Mary Cook describes Arkansas, her home state, in this way: “We have lots of rice fields. It’s also the world headquarters for duck hunting, international headquarters for Walmart, we’re number one in chicken production. I think we’re the only state in the union that has a diamond mine.”
Cook is a seventh and eighth grade science teacher at Ahlf Junior High. She says that Arkansas “used to be called the land of opportunity because of all these opportunities: the chickens, the rice, the diamonds. But I think it’s still the land of opportunity.”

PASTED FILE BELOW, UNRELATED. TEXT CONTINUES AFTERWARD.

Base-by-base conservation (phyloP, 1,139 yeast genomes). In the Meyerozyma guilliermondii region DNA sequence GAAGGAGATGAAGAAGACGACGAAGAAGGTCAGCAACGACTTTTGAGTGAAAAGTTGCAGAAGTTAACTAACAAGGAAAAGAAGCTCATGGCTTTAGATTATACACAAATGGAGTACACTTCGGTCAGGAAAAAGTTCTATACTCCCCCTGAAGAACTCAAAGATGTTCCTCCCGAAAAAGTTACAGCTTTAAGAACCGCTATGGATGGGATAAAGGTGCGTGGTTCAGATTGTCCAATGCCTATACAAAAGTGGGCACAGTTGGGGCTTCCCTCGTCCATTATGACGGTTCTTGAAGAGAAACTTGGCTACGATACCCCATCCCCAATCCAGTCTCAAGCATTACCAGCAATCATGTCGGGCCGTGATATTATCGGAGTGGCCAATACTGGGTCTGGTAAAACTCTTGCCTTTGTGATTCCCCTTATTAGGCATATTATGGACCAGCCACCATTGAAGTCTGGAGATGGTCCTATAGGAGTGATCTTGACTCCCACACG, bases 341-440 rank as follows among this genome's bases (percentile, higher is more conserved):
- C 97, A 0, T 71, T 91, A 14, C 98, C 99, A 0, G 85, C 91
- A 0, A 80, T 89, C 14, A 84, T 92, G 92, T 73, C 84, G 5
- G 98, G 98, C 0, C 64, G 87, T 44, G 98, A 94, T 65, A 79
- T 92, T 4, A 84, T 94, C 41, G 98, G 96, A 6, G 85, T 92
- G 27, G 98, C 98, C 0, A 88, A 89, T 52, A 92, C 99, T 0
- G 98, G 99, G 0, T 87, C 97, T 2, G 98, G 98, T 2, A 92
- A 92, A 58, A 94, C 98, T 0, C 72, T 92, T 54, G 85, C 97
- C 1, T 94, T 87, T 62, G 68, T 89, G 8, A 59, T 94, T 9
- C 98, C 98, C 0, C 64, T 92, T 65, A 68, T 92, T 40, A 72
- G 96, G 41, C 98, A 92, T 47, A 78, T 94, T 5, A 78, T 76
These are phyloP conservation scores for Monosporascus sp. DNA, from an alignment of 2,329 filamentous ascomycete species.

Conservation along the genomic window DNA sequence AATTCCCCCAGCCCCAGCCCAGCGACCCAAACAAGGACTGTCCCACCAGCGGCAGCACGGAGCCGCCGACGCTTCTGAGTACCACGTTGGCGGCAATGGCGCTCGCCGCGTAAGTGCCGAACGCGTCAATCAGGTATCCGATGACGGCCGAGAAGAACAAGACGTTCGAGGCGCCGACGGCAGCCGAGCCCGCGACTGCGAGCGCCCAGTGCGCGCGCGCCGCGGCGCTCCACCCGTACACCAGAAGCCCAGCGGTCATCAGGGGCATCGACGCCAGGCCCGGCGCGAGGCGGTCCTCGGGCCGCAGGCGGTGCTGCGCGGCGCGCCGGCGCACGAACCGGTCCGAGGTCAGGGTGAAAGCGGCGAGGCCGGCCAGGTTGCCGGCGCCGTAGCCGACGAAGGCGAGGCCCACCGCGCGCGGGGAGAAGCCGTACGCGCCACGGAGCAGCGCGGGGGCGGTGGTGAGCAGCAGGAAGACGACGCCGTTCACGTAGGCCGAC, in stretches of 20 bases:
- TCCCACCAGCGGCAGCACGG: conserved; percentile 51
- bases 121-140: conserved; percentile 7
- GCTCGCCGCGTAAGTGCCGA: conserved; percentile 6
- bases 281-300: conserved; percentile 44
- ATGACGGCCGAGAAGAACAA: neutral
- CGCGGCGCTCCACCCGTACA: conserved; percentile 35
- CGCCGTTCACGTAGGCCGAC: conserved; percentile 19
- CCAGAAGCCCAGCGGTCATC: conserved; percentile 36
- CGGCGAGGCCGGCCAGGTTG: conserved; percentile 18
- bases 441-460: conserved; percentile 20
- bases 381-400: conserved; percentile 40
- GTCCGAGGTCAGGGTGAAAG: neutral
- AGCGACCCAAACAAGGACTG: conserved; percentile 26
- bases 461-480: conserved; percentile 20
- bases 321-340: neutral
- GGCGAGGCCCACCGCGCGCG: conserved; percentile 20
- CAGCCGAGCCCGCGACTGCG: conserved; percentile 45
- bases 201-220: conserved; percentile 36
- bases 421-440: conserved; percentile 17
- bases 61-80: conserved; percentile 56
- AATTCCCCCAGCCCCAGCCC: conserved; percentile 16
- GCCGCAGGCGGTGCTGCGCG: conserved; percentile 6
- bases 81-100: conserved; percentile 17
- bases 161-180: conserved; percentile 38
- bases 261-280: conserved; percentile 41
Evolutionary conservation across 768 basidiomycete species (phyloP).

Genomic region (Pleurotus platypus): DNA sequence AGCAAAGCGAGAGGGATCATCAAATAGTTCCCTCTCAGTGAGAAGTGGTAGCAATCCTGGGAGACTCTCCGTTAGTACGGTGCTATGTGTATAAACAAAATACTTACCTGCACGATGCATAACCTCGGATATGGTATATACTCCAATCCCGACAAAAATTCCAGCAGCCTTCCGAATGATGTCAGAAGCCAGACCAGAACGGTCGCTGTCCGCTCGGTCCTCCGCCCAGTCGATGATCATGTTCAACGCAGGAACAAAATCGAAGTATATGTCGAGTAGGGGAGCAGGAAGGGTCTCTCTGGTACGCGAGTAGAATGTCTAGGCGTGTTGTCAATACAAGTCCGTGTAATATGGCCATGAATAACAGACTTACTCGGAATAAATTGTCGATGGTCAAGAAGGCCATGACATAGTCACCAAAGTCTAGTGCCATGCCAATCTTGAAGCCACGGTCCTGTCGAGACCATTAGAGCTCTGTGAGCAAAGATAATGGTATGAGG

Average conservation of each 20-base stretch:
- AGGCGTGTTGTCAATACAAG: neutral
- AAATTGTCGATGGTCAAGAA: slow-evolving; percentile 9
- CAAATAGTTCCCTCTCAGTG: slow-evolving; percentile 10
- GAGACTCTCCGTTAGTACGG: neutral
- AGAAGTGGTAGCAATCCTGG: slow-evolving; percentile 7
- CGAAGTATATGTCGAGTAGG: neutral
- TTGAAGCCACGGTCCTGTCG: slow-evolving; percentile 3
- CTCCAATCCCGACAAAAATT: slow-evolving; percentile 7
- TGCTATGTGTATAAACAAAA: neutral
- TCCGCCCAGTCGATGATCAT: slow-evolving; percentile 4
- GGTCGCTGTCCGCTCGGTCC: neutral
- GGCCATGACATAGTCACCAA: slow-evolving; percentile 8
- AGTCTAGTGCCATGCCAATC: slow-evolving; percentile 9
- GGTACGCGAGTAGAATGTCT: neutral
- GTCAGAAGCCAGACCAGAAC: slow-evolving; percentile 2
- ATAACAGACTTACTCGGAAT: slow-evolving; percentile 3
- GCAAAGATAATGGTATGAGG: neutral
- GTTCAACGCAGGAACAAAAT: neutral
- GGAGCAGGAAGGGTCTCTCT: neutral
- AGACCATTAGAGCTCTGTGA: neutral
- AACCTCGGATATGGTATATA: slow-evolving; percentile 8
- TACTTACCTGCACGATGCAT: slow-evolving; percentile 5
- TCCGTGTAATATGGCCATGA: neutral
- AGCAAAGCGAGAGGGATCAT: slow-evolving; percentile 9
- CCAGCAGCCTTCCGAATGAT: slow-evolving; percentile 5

Her students think so too. Listen to Mary Cook’s story, and you’ll see why.
Mary Cook onboard the R/V Ronald H. Brown.
8th grader Emily Rollins reads the book that her teacher Mary Cook co-authored about her time at sea. Credit: Mary Cook.
8th grader Brett Bolasco points out one of the sea creatures on display in Mary Cook's science classroom. Credit: Mary Cook.
Science teacher Mary Cook releases a weather balloon during a research cruise as part of NOAA's Teacher at Sea program.
Mary Cook's time on the water was turned into a children's book, filled with science, great prose, and beautiful illustrations.
Bob the student-decorated drifter buoy awaits his deployment.
National Science Education Standards Grade 5 to 8
National Science Education Standards Grade 9 to 12
Ocean Literacy Principles
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